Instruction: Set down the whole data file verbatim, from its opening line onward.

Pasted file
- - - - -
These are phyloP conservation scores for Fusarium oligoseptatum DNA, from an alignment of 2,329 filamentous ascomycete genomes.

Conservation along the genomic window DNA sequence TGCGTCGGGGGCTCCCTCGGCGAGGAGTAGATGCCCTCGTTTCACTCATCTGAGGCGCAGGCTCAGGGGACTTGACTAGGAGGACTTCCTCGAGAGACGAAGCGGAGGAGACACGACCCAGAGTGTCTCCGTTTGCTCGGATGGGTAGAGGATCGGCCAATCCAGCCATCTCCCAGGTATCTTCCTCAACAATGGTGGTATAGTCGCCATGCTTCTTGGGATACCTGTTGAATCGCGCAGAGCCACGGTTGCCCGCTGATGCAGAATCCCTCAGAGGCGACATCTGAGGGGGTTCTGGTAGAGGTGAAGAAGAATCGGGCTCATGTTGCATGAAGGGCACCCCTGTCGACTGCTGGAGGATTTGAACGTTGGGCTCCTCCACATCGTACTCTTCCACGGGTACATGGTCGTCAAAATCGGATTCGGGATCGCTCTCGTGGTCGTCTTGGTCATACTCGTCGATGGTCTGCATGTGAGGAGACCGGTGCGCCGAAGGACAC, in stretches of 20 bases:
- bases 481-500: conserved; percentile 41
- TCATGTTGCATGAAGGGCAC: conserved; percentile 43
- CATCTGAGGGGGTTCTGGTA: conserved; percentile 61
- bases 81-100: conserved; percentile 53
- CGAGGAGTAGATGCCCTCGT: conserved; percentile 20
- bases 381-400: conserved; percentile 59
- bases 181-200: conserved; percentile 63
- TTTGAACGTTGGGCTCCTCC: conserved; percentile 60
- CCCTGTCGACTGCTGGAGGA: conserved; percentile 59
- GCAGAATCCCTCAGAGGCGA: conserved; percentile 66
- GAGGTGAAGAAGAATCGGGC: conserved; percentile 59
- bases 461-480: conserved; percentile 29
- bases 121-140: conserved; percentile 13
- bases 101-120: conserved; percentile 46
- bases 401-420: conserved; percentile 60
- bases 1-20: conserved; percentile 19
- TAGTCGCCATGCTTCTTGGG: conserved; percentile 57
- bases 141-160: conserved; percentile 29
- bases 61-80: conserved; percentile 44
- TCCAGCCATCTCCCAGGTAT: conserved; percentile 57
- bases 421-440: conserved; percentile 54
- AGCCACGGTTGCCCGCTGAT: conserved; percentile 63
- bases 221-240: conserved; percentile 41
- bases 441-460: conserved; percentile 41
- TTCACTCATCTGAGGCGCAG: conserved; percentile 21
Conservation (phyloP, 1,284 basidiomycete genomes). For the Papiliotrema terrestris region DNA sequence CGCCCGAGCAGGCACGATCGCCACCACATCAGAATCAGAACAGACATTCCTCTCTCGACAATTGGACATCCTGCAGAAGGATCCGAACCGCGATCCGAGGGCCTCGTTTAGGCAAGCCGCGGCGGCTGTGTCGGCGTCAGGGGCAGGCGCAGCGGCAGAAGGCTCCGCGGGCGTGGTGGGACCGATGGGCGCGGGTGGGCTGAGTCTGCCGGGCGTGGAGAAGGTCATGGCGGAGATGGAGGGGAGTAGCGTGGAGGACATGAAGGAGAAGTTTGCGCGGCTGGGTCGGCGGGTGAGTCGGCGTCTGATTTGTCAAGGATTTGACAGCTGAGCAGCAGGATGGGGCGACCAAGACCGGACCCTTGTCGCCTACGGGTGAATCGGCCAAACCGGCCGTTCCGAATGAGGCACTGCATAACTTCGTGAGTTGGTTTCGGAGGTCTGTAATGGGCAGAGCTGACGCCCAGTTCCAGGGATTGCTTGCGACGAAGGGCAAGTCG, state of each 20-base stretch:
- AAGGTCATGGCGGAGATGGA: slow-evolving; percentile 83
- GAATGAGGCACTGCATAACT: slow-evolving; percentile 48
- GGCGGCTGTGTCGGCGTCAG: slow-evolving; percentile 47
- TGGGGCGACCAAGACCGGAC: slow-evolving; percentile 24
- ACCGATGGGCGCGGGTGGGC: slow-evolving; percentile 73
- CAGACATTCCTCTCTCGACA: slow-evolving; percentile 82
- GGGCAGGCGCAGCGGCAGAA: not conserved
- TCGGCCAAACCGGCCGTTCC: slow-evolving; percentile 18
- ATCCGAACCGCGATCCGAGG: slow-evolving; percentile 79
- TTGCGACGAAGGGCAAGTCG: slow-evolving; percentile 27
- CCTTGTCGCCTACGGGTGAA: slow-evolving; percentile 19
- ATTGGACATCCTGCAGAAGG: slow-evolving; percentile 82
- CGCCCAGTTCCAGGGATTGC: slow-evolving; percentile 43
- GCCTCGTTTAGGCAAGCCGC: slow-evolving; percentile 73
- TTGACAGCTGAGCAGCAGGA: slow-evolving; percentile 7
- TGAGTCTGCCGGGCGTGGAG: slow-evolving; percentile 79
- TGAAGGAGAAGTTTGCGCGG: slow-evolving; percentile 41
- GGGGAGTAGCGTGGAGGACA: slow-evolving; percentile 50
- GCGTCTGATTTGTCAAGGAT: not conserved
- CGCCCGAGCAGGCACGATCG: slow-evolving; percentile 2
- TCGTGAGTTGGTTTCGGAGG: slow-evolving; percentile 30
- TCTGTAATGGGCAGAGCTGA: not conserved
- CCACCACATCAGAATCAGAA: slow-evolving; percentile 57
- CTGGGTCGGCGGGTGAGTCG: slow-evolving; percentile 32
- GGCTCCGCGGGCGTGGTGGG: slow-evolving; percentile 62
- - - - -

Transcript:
These are phyloP conservation scores for Fusarium oligoseptatum DNA, from an alignment of 2,329 filamentous ascomycete genomes.

Conservation along the genomic window DNA sequence TGCGTCGGGGGCTCCCTCGGCGAGGAGTAGATGCCCTCGTTTCACTCATCTGAGGCGCAGGCTCAGGGGACTTGACTAGGAGGACTTCCTCGAGAGACGAAGCGGAGGAGACACGACCCAGAGTGTCTCCGTTTGCTCGGATGGGTAGAGGATCGGCCAATCCAGCCATCTCCCAGGTATCTTCCTCAACAATGGTGGTATAGTCGCCATGCTTCTTGGGATACCTGTTGAATCGCGCAGAGCCACGGTTGCCCGCTGATGCAGAATCCCTCAGAGGCGACATCTGAGGGGGTTCTGGTAGAGGTGAAGAAGAATCGGGCTCATGTTGCATGAAGGGCACCCCTGTCGACTGCTGGAGGATTTGAACGTTGGGCTCCTCCACATCGTACTCTTCCACGGGTACATGGTCGTCAAAATCGGATTCGGGATCGCTCTCGTGGTCGTCTTGGTCATACTCGTCGATGGTCTGCATGTGAGGAGACCGGTGCGCCGAAGGACAC, in stretches of 20 bases:
- bases 481-500: conserved; percentile 41
- TCATGTTGCATGAAGGGCAC: conserved; percentile 43
- CATCTGAGGGGGTTCTGGTA: conserved; percentile 61
- bases 81-100: conserved; percentile 53
- CGAGGAGTAGATGCCCTCGT: conserved; percentile 20
- bases 381-400: conserved; percentile 59
- bases 181-200: conserved; percentile 63
- TTTGAACGTTGGGCTCCTCC: conserved; percentile 60
- CCCTGTCGACTGCTGGAGGA: conserved; percentile 59
- GCAGAATCCCTCAGAGGCGA: conserved; percentile 66
- GAGGTGAAGAAGAATCGGGC: conserved; percentile 59
- bases 461-480: conserved; percentile 29
- bases 121-140: conserved; percentile 13
- bases 101-120: conserved; percentile 46
- bases 401-420: conserved; percentile 60
- bases 1-20: conserved; percentile 19
- TAGTCGCCATGCTTCTTGGG: conserved; percentile 57
- bases 141-160: conserved; percentile 29
- bases 61-80: conserved; percentile 44
- TCCAGCCATCTCCCAGGTAT: conserved; percentile 57
- bases 421-440: conserved; percentile 54
- AGCCACGGTTGCCCGCTGAT: conserved; percentile 63
- bases 221-240: conserved; percentile 41
- bases 441-460: conserved; percentile 41
- TTCACTCATCTGAGGCGCAG: conserved; percentile 21
Conservation (phyloP, 1,284 basidiomycete genomes). For the Papiliotrema terrestris region DNA sequence CGCCCGAGCAGGCACGATCGCCACCACATCAGAATCAGAACAGACATTCCTCTCTCGACAATTGGACATCCTGCAGAAGGATCCGAACCGCGATCCGAGGGCCTCGTTTAGGCAAGCCGCGGCGGCTGTGTCGGCGTCAGGGGCAGGCGCAGCGGCAGAAGGCTCCGCGGGCGTGGTGGGACCGATGGGCGCGGGTGGGCTGAGTCTGCCGGGCGTGGAGAAGGTCATGGCGGAGATGGAGGGGAGTAGCGTGGAGGACATGAAGGAGAAGTTTGCGCGGCTGGGTCGGCGGGTGAGTCGGCGTCTGATTTGTCAAGGATTTGACAGCTGAGCAGCAGGATGGGGCGACCAAGACCGGACCCTTGTCGCCTACGGGTGAATCGGCCAAACCGGCCGTTCCGAATGAGGCACTGCATAACTTCGTGAGTTGGTTTCGGAGGTCTGTAATGGGCAGAGCTGACGCCCAGTTCCAGGGATTGCTTGCGACGAAGGGCAAGTCG, state of each 20-base stretch:
- AAGGTCATGGCGGAGATGGA: slow-evolving; percentile 83
- GAATGAGGCACTGCATAACT: slow-evolving; percentile 48
- GGCGGCTGTGTCGGCGTCAG: slow-evolving; percentile 47
- TGGGGCGACCAAGACCGGAC: slow-evolving; percentile 24
- ACCGATGGGCGCGGGTGGGC: slow-evolving; percentile 73
- CAGACATTCCTCTCTCGACA: slow-evolving; percentile 82
- GGGCAGGCGCAGCGGCAGAA: not conserved
- TCGGCCAAACCGGCCGTTCC: slow-evolving; percentile 18
- ATCCGAACCGCGATCCGAGG: slow-evolving; percentile 79
- TTGCGACGAAGGGCAAGTCG: slow-evolving; percentile 27
- CCTTGTCGCCTACGGGTGAA: slow-evolving; percentile 19
- ATTGGACATCCTGCAGAAGG: slow-evolving; percentile 82
- CGCCCAGTTCCAGGGATTGC: slow-evolving; percentile 43
- GCCTCGTTTAGGCAAGCCGC: slow-evolving; percentile 73
- TTGACAGCTGAGCAGCAGGA: slow-evolving; percentile 7
- TGAGTCTGCCGGGCGTGGAG: slow-evolving; percentile 79
- TGAAGGAGAAGTTTGCGCGG: slow-evolving; percentile 41
- GGGGAGTAGCGTGGAGGACA: slow-evolving; percentile 50
- GCGTCTGATTTGTCAAGGAT: not conserved
- CGCCCGAGCAGGCACGATCG: slow-evolving; percentile 2
- TCGTGAGTTGGTTTCGGAGG: slow-evolving; percentile 30
- TCTGTAATGGGCAGAGCTGA: not conserved
- CCACCACATCAGAATCAGAA: slow-evolving; percentile 57
- CTGGGTCGGCGGGTGAGTCG: slow-evolving; percentile 32
- GGCTCCGCGGGCGTGGTGGG: slow-evolving; percentile 62